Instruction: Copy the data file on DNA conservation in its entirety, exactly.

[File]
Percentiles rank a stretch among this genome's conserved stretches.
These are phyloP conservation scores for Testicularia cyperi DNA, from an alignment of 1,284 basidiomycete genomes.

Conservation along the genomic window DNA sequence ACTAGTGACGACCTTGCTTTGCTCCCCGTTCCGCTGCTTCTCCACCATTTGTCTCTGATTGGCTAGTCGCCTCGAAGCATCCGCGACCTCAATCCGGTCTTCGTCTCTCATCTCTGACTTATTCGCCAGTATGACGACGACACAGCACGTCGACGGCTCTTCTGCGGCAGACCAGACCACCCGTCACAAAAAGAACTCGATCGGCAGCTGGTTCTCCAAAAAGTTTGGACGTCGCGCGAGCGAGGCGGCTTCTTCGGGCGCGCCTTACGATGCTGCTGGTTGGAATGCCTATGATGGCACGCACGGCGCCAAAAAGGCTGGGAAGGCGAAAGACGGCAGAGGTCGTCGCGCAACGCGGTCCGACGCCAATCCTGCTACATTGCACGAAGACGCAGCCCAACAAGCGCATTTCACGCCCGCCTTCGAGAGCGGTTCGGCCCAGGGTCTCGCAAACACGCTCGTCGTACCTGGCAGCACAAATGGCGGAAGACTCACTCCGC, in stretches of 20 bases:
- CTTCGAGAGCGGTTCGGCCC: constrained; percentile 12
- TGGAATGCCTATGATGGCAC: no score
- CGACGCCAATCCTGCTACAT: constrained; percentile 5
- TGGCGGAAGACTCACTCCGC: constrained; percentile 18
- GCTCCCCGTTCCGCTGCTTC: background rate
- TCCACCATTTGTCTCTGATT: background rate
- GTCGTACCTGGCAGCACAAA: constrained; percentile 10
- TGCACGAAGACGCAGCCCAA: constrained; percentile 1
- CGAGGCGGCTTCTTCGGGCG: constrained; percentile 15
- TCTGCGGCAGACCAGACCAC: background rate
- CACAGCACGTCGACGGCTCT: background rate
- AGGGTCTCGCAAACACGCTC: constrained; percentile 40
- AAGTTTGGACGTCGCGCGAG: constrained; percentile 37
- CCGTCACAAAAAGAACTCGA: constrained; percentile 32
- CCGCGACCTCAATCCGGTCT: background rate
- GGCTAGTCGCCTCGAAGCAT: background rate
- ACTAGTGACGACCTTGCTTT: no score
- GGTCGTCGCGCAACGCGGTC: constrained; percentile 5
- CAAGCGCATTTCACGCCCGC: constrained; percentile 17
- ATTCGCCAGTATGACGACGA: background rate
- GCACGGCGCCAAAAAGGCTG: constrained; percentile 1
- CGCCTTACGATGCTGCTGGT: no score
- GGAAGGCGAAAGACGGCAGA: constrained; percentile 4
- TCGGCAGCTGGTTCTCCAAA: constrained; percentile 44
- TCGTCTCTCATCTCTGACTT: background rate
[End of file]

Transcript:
Percentiles rank a stretch among this genome's conserved stretches.
These are phyloP conservation scores for Testicularia cyperi DNA, from an alignment of 1,284 basidiomycete genomes.

Conservation along the genomic window DNA sequence ACTAGTGACGACCTTGCTTTGCTCCCCGTTCCGCTGCTTCTCCACCATTTGTCTCTGATTGGCTAGTCGCCTCGAAGCATCCGCGACCTCAATCCGGTCTTCGTCTCTCATCTCTGACTTATTCGCCAGTATGACGACGACACAGCACGTCGACGGCTCTTCTGCGGCAGACCAGACCACCCGTCACAAAAAGAACTCGATCGGCAGCTGGTTCTCCAAAAAGTTTGGACGTCGCGCGAGCGAGGCGGCTTCTTCGGGCGCGCCTTACGATGCTGCTGGTTGGAATGCCTATGATGGCACGCACGGCGCCAAAAAGGCTGGGAAGGCGAAAGACGGCAGAGGTCGTCGCGCAACGCGGTCCGACGCCAATCCTGCTACATTGCACGAAGACGCAGCCCAACAAGCGCATTTCACGCCCGCCTTCGAGAGCGGTTCGGCCCAGGGTCTCGCAAACACGCTCGTCGTACCTGGCAGCACAAATGGCGGAAGACTCACTCCGC, in stretches of 20 bases:
- CTTCGAGAGCGGTTCGGCCC: constrained; percentile 12
- TGGAATGCCTATGATGGCAC: no score
- CGACGCCAATCCTGCTACAT: constrained; percentile 5
- TGGCGGAAGACTCACTCCGC: constrained; percentile 18
- GCTCCCCGTTCCGCTGCTTC: background rate
- TCCACCATTTGTCTCTGATT: background rate
- GTCGTACCTGGCAGCACAAA: constrained; percentile 10
- TGCACGAAGACGCAGCCCAA: constrained; percentile 1
- CGAGGCGGCTTCTTCGGGCG: constrained; percentile 15
- TCTGCGGCAGACCAGACCAC: background rate
- CACAGCACGTCGACGGCTCT: background rate
- AGGGTCTCGCAAACACGCTC: constrained; percentile 40
- AAGTTTGGACGTCGCGCGAG: constrained; percentile 37
- CCGTCACAAAAAGAACTCGA: constrained; percentile 32
- CCGCGACCTCAATCCGGTCT: background rate
- GGCTAGTCGCCTCGAAGCAT: background rate
- ACTAGTGACGACCTTGCTTT: no score
- GGTCGTCGCGCAACGCGGTC: constrained; percentile 5
- CAAGCGCATTTCACGCCCGC: constrained; percentile 17
- ATTCGCCAGTATGACGACGA: background rate
- GCACGGCGCCAAAAAGGCTG: constrained; percentile 1
- CGCCTTACGATGCTGCTGGT: no score
- GGAAGGCGAAAGACGGCAGA: constrained; percentile 4
- TCGGCAGCTGGTTCTCCAAA: constrained; percentile 44
- TCGTCTCTCATCTCTGACTT: background rate